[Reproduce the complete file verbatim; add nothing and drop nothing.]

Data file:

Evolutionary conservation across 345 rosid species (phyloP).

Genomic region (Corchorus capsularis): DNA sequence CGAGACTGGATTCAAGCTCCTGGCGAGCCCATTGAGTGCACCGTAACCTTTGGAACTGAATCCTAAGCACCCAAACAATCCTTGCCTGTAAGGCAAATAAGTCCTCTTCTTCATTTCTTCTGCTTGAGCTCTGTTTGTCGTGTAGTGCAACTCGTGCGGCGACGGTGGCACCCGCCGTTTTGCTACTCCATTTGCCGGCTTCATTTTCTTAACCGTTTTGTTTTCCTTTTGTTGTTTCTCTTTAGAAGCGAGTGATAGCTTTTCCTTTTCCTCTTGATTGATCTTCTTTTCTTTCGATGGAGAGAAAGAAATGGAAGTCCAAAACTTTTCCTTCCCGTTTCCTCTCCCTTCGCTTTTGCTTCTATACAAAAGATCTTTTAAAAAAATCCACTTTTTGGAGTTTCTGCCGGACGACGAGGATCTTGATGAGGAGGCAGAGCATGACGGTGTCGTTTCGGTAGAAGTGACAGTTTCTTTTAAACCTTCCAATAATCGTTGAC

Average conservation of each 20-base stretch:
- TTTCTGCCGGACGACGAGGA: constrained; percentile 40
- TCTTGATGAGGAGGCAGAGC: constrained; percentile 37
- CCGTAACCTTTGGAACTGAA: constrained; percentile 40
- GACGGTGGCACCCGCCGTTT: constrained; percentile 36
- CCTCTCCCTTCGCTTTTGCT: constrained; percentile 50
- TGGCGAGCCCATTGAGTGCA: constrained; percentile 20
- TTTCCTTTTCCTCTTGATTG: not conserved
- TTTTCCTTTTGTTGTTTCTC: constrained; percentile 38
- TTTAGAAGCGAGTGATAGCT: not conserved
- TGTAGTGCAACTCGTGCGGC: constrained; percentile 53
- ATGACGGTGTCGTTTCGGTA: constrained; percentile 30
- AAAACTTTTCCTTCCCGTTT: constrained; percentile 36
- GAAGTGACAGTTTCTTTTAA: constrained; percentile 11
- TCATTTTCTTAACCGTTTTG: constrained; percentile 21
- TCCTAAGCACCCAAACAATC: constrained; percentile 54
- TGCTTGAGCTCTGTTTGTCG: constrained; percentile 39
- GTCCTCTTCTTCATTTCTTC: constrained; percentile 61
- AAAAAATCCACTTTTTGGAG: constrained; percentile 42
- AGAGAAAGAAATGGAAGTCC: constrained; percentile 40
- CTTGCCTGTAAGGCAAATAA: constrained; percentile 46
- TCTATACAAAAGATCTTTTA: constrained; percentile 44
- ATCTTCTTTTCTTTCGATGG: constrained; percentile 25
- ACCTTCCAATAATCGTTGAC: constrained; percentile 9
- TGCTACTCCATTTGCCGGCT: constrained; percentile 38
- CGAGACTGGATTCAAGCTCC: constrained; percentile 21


Evolutionary conservation across 345 rosid species (phyloP).

Genomic region (Corchorus capsularis): DNA sequence CGAGACTGGATTCAAGCTCCTGGCGAGCCCATTGAGTGCACCGTAACCTTTGGAACTGAATCCTAAGCACCCAAACAATCCTTGCCTGTAAGGCAAATAAGTCCTCTTCTTCATTTCTTCTGCTTGAGCTCTGTTTGTCGTGTAGTGCAACTCGTGCGGCGACGGTGGCACCCGCCGTTTTGCTACTCCATTTGCCGGCTTCATTTTCTTAACCGTTTTGTTTTCCTTTTGTTGTTTCTCTTTAGAAGCGAGTGATAGCTTTTCCTTTTCCTCTTGATTGATCTTCTTTTCTTTCGATGGAGAGAAAGAAATGGAAGTCCAAAACTTTTCCTTCCCGTTTCCTCTCCCTTCGCTTTTGCTTCTATACAAAAGATCTTTTAAAAAAATCCACTTTTTGGAGTTTCTGCCGGACGACGAGGATCTTGATGAGGAGGCAGAGCATGACGGTGTCGTTTCGGTAGAAGTGACAGTTTCTTTTAAACCTTCCAATAATCGTTGAC

Average conservation of each 20-base stretch:
- TTTCTGCCGGACGACGAGGA: constrained; percentile 40
- TCTTGATGAGGAGGCAGAGC: constrained; percentile 37
- CCGTAACCTTTGGAACTGAA: constrained; percentile 40
- GACGGTGGCACCCGCCGTTT: constrained; percentile 36
- CCTCTCCCTTCGCTTTTGCT: constrained; percentile 50
- TGGCGAGCCCATTGAGTGCA: constrained; percentile 20
- TTTCCTTTTCCTCTTGATTG: not conserved
- TTTTCCTTTTGTTGTTTCTC: constrained; percentile 38
- TTTAGAAGCGAGTGATAGCT: not conserved
- TGTAGTGCAACTCGTGCGGC: constrained; percentile 53
- ATGACGGTGTCGTTTCGGTA: constrained; percentile 30
- AAAACTTTTCCTTCCCGTTT: constrained; percentile 36
- GAAGTGACAGTTTCTTTTAA: constrained; percentile 11
- TCATTTTCTTAACCGTTTTG: constrained; percentile 21
- TCCTAAGCACCCAAACAATC: constrained; percentile 54
- TGCTTGAGCTCTGTTTGTCG: constrained; percentile 39
- GTCCTCTTCTTCATTTCTTC: constrained; percentile 61
- AAAAAATCCACTTTTTGGAG: constrained; percentile 42
- AGAGAAAGAAATGGAAGTCC: constrained; percentile 40
- CTTGCCTGTAAGGCAAATAA: constrained; percentile 46
- TCTATACAAAAGATCTTTTA: constrained; percentile 44
- ATCTTCTTTTCTTTCGATGG: constrained; percentile 25
- ACCTTCCAATAATCGTTGAC: constrained; percentile 9
- TGCTACTCCATTTGCCGGCT: constrained; percentile 38
- CGAGACTGGATTCAAGCTCC: constrained; percentile 21